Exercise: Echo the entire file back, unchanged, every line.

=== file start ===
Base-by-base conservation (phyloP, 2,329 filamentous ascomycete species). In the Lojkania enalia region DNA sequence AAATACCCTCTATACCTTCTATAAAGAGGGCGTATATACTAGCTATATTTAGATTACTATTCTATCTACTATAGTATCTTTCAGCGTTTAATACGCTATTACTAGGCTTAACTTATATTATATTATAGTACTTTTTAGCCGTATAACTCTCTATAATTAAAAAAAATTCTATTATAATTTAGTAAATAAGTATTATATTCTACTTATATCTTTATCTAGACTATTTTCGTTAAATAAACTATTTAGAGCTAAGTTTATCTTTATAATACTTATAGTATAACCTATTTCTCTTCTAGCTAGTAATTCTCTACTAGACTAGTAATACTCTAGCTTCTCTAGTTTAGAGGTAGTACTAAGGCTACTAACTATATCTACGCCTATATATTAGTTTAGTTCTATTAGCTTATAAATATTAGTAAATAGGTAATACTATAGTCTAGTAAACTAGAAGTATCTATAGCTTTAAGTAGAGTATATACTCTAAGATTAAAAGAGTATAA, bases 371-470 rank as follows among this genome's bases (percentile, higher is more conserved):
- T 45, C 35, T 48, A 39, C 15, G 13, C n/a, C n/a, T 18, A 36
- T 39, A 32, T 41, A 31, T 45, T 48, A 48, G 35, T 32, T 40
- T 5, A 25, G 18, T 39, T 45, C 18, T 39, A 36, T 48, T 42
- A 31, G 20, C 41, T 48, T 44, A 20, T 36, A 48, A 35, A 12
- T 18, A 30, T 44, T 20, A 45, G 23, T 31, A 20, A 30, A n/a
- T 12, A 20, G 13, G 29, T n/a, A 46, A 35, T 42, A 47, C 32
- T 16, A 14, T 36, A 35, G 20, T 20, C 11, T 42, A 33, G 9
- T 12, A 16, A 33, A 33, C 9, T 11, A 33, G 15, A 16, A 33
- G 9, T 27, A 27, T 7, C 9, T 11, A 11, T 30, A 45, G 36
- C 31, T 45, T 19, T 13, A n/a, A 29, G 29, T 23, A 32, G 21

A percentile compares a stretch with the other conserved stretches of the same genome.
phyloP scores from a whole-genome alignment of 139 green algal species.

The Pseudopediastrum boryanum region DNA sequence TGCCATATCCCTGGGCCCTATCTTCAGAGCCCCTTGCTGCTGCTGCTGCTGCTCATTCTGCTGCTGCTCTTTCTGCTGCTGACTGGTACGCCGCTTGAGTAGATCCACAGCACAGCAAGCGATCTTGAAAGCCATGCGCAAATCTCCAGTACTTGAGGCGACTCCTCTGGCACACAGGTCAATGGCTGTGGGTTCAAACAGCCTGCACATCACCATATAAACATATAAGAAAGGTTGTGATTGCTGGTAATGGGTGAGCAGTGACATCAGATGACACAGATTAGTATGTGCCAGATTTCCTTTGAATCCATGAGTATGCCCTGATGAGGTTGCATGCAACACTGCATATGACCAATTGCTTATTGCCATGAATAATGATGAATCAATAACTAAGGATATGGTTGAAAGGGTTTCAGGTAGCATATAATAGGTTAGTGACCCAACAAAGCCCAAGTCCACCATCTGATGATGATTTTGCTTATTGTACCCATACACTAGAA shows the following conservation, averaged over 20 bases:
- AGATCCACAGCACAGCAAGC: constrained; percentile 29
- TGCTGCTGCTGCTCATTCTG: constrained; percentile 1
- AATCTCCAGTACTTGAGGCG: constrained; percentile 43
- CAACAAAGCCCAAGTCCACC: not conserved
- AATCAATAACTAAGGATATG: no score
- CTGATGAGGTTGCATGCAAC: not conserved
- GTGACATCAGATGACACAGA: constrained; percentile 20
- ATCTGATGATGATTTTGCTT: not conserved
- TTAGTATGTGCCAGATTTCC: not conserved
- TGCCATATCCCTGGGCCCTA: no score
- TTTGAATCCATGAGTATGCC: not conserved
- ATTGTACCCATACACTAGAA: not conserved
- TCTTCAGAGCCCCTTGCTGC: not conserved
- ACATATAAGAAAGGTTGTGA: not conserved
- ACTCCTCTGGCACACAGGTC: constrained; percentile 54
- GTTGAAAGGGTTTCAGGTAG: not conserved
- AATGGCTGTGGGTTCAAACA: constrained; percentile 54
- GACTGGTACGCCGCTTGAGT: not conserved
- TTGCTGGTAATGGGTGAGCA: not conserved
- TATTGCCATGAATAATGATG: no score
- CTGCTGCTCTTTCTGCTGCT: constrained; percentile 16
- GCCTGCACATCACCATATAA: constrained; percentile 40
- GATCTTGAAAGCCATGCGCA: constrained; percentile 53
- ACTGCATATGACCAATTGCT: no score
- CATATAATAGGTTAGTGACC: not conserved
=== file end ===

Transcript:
Base-by-base conservation (phyloP, 2,329 filamentous ascomycete species). In the Lojkania enalia region DNA sequence AAATACCCTCTATACCTTCTATAAAGAGGGCGTATATACTAGCTATATTTAGATTACTATTCTATCTACTATAGTATCTTTCAGCGTTTAATACGCTATTACTAGGCTTAACTTATATTATATTATAGTACTTTTTAGCCGTATAACTCTCTATAATTAAAAAAAATTCTATTATAATTTAGTAAATAAGTATTATATTCTACTTATATCTTTATCTAGACTATTTTCGTTAAATAAACTATTTAGAGCTAAGTTTATCTTTATAATACTTATAGTATAACCTATTTCTCTTCTAGCTAGTAATTCTCTACTAGACTAGTAATACTCTAGCTTCTCTAGTTTAGAGGTAGTACTAAGGCTACTAACTATATCTACGCCTATATATTAGTTTAGTTCTATTAGCTTATAAATATTAGTAAATAGGTAATACTATAGTCTAGTAAACTAGAAGTATCTATAGCTTTAAGTAGAGTATATACTCTAAGATTAAAAGAGTATAA, bases 371-470 rank as follows among this genome's bases (percentile, higher is more conserved):
- T 45, C 35, T 48, A 39, C 15, G 13, C n/a, C n/a, T 18, A 36
- T 39, A 32, T 41, A 31, T 45, T 48, A 48, G 35, T 32, T 40
- T 5, A 25, G 18, T 39, T 45, C 18, T 39, A 36, T 48, T 42
- A 31, G 20, C 41, T 48, T 44, A 20, T 36, A 48, A 35, A 12
- T 18, A 30, T 44, T 20, A 45, G 23, T 31, A 20, A 30, A n/a
- T 12, A 20, G 13, G 29, T n/a, A 46, A 35, T 42, A 47, C 32
- T 16, A 14, T 36, A 35, G 20, T 20, C 11, T 42, A 33, G 9
- T 12, A 16, A 33, A 33, C 9, T 11, A 33, G 15, A 16, A 33
- G 9, T 27, A 27, T 7, C 9, T 11, A 11, T 30, A 45, G 36
- C 31, T 45, T 19, T 13, A n/a, A 29, G 29, T 23, A 32, G 21

A percentile compares a stretch with the other conserved stretches of the same genome.
phyloP scores from a whole-genome alignment of 139 green algal species.

The Pseudopediastrum boryanum region DNA sequence TGCCATATCCCTGGGCCCTATCTTCAGAGCCCCTTGCTGCTGCTGCTGCTGCTCATTCTGCTGCTGCTCTTTCTGCTGCTGACTGGTACGCCGCTTGAGTAGATCCACAGCACAGCAAGCGATCTTGAAAGCCATGCGCAAATCTCCAGTACTTGAGGCGACTCCTCTGGCACACAGGTCAATGGCTGTGGGTTCAAACAGCCTGCACATCACCATATAAACATATAAGAAAGGTTGTGATTGCTGGTAATGGGTGAGCAGTGACATCAGATGACACAGATTAGTATGTGCCAGATTTCCTTTGAATCCATGAGTATGCCCTGATGAGGTTGCATGCAACACTGCATATGACCAATTGCTTATTGCCATGAATAATGATGAATCAATAACTAAGGATATGGTTGAAAGGGTTTCAGGTAGCATATAATAGGTTAGTGACCCAACAAAGCCCAAGTCCACCATCTGATGATGATTTTGCTTATTGTACCCATACACTAGAA shows the following conservation, averaged over 20 bases:
- AGATCCACAGCACAGCAAGC: constrained; percentile 29
- TGCTGCTGCTGCTCATTCTG: constrained; percentile 1
- AATCTCCAGTACTTGAGGCG: constrained; percentile 43
- CAACAAAGCCCAAGTCCACC: not conserved
- AATCAATAACTAAGGATATG: no score
- CTGATGAGGTTGCATGCAAC: not conserved
- GTGACATCAGATGACACAGA: constrained; percentile 20
- ATCTGATGATGATTTTGCTT: not conserved
- TTAGTATGTGCCAGATTTCC: not conserved
- TGCCATATCCCTGGGCCCTA: no score
- TTTGAATCCATGAGTATGCC: not conserved
- ATTGTACCCATACACTAGAA: not conserved
- TCTTCAGAGCCCCTTGCTGC: not conserved
- ACATATAAGAAAGGTTGTGA: not conserved
- ACTCCTCTGGCACACAGGTC: constrained; percentile 54
- GTTGAAAGGGTTTCAGGTAG: not conserved
- AATGGCTGTGGGTTCAAACA: constrained; percentile 54
- GACTGGTACGCCGCTTGAGT: not conserved
- TTGCTGGTAATGGGTGAGCA: not conserved
- TATTGCCATGAATAATGATG: no score
- CTGCTGCTCTTTCTGCTGCT: constrained; percentile 16
- GCCTGCACATCACCATATAA: constrained; percentile 40
- GATCTTGAAAGCCATGCGCA: constrained; percentile 53
- ACTGCATATGACCAATTGCT: no score
- CATATAATAGGTTAGTGACC: not conserved